In an interview with the Toronto Star, Assistant Director of Music Mike Daley explained that “what you often find when you look at the lyrics [of these artists] is that these writers are working through their own relationship with spirituality, and it’s often quite revealing.”

As for Geisel, we don’t know what he would think of a Seusscharist; he died in in 1991. We know he was a lifelong Lutheran, but his official website says nothing about his views on religion—or how he might feel about sneeds saying creeds or flims singing hymns.

From the August 20 Winnipeg Free Press.

Thursday, August 18, 2016

Christians in Vancouver Disagree Over Inviting U.S. Evangelist Franklin Graham to Speak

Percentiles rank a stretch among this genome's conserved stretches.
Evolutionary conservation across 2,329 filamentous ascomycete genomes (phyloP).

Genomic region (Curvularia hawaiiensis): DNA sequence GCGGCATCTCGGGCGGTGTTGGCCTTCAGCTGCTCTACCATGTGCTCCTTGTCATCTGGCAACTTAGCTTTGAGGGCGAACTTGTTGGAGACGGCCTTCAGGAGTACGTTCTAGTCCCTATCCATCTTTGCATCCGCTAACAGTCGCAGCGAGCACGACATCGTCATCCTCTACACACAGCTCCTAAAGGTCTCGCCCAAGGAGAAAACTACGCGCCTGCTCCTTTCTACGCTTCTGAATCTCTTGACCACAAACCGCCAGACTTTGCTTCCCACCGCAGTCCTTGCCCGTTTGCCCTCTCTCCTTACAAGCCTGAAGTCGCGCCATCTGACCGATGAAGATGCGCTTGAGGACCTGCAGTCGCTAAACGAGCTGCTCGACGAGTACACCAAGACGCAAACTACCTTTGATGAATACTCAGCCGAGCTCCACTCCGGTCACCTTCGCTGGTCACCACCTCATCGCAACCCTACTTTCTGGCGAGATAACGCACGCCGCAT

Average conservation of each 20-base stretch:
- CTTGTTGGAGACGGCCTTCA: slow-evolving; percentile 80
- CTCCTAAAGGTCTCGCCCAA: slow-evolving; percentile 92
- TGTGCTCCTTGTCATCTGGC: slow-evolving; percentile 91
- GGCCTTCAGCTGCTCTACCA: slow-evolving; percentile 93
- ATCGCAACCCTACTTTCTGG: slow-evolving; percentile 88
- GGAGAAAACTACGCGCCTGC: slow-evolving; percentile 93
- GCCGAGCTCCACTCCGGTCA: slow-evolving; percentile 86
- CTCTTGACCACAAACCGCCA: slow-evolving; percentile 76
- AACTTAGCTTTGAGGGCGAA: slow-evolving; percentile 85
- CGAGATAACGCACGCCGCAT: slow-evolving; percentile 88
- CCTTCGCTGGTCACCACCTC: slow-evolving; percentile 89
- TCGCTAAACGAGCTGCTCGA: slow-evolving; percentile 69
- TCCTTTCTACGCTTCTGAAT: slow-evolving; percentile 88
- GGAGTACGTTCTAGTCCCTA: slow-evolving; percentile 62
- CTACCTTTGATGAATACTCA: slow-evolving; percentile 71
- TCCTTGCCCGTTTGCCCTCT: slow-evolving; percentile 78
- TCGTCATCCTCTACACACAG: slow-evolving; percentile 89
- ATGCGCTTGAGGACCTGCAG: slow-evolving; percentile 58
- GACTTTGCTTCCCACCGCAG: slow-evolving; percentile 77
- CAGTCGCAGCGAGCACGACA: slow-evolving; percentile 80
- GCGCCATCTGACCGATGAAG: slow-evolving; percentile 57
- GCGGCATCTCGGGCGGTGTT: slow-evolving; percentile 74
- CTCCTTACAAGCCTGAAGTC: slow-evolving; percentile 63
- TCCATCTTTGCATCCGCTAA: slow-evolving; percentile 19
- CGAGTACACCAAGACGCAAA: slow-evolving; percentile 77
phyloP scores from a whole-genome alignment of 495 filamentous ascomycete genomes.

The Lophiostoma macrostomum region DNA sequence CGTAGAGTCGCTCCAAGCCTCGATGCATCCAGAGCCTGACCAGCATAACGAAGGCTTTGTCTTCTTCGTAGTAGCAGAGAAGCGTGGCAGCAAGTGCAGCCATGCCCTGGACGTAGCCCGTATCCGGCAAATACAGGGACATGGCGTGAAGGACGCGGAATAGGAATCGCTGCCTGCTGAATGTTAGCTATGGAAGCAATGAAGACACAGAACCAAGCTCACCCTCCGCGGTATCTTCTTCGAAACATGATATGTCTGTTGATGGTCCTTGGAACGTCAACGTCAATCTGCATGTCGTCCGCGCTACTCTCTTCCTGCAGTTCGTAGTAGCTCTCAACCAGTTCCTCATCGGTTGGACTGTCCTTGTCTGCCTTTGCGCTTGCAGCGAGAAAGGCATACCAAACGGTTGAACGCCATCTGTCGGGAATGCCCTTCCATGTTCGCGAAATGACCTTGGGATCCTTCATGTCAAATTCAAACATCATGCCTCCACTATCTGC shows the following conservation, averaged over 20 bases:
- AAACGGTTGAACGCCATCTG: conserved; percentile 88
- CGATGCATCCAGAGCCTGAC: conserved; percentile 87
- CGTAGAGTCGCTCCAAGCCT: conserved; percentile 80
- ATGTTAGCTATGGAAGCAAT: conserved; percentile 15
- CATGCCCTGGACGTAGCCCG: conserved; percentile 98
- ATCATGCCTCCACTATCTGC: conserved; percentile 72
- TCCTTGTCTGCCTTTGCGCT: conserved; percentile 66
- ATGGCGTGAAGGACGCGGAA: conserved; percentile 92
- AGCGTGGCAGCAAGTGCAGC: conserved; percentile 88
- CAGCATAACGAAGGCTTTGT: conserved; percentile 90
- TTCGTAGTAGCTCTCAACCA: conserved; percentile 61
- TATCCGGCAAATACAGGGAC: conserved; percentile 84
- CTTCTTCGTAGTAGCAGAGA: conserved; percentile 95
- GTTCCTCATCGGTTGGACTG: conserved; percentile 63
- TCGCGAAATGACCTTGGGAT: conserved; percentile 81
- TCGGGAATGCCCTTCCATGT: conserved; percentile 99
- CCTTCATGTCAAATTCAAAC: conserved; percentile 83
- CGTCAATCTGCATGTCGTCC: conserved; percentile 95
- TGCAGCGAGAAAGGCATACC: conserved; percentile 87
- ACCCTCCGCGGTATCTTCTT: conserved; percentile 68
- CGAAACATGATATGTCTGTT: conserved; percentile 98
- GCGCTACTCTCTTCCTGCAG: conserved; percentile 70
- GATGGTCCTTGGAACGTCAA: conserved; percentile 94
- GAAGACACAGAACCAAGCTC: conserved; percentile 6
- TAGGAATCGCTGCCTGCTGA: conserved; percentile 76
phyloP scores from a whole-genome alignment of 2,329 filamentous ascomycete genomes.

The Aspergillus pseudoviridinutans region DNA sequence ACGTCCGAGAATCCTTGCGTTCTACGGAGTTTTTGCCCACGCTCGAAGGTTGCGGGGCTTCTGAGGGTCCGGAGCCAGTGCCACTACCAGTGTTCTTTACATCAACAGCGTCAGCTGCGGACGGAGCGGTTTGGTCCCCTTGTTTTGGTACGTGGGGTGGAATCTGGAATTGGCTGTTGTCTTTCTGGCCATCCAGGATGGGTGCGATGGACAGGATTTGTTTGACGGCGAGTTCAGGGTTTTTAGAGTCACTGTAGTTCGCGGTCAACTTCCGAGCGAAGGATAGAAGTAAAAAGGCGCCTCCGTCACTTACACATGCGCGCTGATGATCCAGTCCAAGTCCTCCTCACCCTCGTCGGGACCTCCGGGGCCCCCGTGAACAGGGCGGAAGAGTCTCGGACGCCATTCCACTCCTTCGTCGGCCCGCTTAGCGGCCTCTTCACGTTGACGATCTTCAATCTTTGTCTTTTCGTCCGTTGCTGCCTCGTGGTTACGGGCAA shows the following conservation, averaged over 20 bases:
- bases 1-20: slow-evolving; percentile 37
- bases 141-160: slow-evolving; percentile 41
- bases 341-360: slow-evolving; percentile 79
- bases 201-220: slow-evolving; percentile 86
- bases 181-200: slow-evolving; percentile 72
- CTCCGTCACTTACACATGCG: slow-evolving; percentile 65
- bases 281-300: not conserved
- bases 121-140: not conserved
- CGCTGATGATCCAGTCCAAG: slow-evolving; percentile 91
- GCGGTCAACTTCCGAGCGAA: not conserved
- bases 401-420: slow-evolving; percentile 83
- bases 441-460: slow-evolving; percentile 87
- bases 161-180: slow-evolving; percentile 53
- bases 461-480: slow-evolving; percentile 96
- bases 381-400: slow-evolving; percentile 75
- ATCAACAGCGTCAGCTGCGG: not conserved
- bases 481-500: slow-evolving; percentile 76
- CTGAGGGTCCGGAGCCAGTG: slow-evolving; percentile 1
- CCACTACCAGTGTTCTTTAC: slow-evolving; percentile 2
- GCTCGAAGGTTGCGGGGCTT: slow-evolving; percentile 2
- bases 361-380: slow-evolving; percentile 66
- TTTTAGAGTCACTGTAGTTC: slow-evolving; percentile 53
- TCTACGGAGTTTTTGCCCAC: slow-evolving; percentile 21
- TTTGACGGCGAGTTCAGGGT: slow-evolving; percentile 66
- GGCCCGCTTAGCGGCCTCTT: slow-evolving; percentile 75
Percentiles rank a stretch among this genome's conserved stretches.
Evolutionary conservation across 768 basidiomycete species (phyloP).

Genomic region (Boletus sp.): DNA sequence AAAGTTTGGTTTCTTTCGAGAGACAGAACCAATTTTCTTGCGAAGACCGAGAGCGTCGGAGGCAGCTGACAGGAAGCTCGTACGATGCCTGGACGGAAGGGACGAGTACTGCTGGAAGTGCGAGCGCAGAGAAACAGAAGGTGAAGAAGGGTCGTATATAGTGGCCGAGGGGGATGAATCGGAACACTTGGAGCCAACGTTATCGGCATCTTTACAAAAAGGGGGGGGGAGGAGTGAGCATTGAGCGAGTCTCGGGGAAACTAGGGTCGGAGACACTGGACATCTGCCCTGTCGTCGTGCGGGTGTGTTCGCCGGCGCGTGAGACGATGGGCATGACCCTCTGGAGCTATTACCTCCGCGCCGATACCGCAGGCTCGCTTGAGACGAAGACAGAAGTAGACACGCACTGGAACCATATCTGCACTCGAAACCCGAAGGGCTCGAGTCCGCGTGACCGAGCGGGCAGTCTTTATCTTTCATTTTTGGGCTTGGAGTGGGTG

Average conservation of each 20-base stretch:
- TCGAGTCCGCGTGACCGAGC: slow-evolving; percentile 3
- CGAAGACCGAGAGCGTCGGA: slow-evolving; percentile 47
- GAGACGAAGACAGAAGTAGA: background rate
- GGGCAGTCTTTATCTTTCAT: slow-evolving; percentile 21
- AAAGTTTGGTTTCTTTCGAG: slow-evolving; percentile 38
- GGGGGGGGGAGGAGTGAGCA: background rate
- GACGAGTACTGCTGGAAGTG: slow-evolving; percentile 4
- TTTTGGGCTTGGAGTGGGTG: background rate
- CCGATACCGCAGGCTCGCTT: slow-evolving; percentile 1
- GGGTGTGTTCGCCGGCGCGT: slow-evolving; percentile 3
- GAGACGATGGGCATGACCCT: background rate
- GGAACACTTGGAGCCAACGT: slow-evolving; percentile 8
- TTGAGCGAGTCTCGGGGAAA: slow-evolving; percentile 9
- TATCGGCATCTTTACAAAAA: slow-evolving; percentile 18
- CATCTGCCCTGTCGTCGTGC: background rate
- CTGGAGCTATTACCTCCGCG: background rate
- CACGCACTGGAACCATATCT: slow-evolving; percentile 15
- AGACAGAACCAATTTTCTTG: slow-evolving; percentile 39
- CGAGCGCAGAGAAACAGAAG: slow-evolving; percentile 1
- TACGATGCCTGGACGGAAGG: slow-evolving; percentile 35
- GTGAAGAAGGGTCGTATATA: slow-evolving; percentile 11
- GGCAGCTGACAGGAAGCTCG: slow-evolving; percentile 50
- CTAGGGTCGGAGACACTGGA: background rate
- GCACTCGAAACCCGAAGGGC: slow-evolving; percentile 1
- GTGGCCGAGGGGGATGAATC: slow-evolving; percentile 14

Christians in Vancouver are in open disagreement over a decision to invite controversial U.S. evangelist Franklin Graham to speak in that city.

In a letter to organizers of a three-day festival featuring Graham in March, next year, five local evangelical and Roman Catholic leaders call Graham—who is known for criticizing homosexuals and Muslims—“incendiary and intolerant.”

“Rev. Graham is a polarizing figure,” the letter states. “His ungracious and bigoted remarks have the potential to generate serious negative impact on the Christian witness in Vancouver.”

The controversy reminds me of what happened in 2006 when Graham came to Winnipeg for a similar festival. Back then, it was local Mennonites who opposed him, for some of the same reasons—as I wrote in the Free Press ten years ago.